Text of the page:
Elizabeth, whose blog you can check out over at The Occidental Idiot, gave me a challenge a couple of days ago to write an entry answering the question “What is the American summer?”
In purely technical terms, the American summer is the summer season of the Northern hemisphere, which officially starts June 21st this year, and ends September 22nd. But I assume that I’m supposed to give my own, subjective view of what makes an American summer special. Or something like that. So I offer that at its most basic level, ‘summer’ is no school, swimming outdoors, outdoor grilling and picnics, big movies, and…extra time spent with friends and family. Let’s take it point by point, and make it American.
Summer is the 4th of July, with parades, festivals and fireworks. I grew up in a town that prohibited fireworks, but in exchange for citizens honoring that, the city put on a huge, 45 minute long fireworks show either at one of the high schools or at a park. So whoever is in town for the 4th drives over to the site as the sky darkens, parks the car, and either sits on the hood/roof or sets up a picnic blanket on a patch of grass. Then you just lie back and wait for the show to start. It’s never guaranteed to be sunny in early July in the Pacific Northwest, though, so I have many memories of running for cover or not going out at all too.
Summer is when school lets out. When instead of a classroom, you head to the pool or to camp or to a vacation Bible school. When the family takes trips, either to visit family or on educational adventures. When camping happens during the week, instead of only on weekends. When bug bites and nettle stings and scratches from blackberry thorns are the price of warm, magical evenings spent running through meadows, supping on clover honey and salmonberry delights. Summer is unlimited reading time, when it’s okay to check out as many titles as they let you from the public libraries, lie in a cool spot somewhere and enter new and fantastic worlds through books.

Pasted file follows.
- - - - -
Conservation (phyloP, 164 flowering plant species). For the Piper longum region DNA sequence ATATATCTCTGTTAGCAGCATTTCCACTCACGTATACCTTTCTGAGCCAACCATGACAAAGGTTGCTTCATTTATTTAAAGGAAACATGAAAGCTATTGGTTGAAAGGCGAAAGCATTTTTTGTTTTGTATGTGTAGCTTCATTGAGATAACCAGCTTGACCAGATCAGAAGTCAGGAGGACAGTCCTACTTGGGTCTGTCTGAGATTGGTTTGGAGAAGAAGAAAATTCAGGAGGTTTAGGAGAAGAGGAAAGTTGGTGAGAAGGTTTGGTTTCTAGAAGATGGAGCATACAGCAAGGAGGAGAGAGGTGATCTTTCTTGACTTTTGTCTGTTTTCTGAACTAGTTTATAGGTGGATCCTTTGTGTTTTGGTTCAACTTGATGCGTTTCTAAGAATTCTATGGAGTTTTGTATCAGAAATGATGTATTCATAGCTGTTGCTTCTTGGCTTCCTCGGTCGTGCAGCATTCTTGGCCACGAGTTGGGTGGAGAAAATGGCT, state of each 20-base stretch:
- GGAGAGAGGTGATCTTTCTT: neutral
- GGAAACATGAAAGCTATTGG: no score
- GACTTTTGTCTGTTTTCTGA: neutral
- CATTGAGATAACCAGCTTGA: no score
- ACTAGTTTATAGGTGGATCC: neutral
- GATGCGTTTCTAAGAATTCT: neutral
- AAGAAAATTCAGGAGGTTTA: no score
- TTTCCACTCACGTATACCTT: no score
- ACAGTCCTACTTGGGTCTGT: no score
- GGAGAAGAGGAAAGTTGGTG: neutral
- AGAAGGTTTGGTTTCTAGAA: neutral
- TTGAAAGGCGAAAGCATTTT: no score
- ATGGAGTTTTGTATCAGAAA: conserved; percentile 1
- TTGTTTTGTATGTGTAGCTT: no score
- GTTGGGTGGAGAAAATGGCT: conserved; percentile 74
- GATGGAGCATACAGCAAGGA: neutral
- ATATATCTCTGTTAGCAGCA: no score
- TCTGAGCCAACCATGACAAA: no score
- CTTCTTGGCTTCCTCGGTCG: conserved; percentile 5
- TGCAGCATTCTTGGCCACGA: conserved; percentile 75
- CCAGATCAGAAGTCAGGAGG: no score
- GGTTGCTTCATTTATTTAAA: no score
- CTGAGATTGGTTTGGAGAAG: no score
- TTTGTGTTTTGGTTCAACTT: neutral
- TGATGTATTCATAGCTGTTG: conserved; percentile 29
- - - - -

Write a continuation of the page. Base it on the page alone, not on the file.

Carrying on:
Summer is the local outdoor pool open every day of the week, and taking a picnic basket down so that you don’t have to go home between swim practice, tennis practice, playing pickle ball, and free swim. It’s road-tripping to the seaside with friends and inadvertently getting sunburned and almost-ticketed for having an illegal beverage on a public beach. It’s scouting for seashells at low tide and making movies or taking silly pictures about life’s simple adventures. And sometimes it’s about having a miserable time that becomes an indelible memory and a story that will last a lifetime.
Summer is a cookout on a friend’s porch. It’s eating too many hotdogs and burgers to count, and helping my mother make potato salad that I hate to eat. It’s fixing iced tea in gargantuan containers so that my family doesn’t drain it all in one sitting. It’s going to a baseball game and eating cotton candy and cheering for the home team. It’s caramel apples, French fry bricks, elephant ears and other carnival food. It’s listening to country music in the car with the windows down, drinking Coke and grinning from ear to ear.
Summer is going to the theater to see big-budget movies and action films. Anticipating each and every Friday night for new releases, scrambling to buy tickets online lest the showing prove to be sold out. It’s coming out of a show energized, giddy, excited and entranced by the magic of movie-making. It’s make believe. It’s leaving a dark theater with friends on a warm night, and looking up into the stars in the summer sky.
But best of all, summer is sitting out on the porch on a warm evening, talking to loved ones, having a conversation that in the winter months would require the intimacy of a car. Somehow the night feels familiar, closed-in and yet infinite, with possibilities zipping around and knocking into each other like lightening bugs. It’s catching fleeting glimpses of bats flying by on their insect-eating mission. And when it’s at it’s best, summer is hearing the gentle lap of waves on the lakeshore while the moon reflects the depths, and sitting out on the dock, contemplating the enormity of the universe in night sky.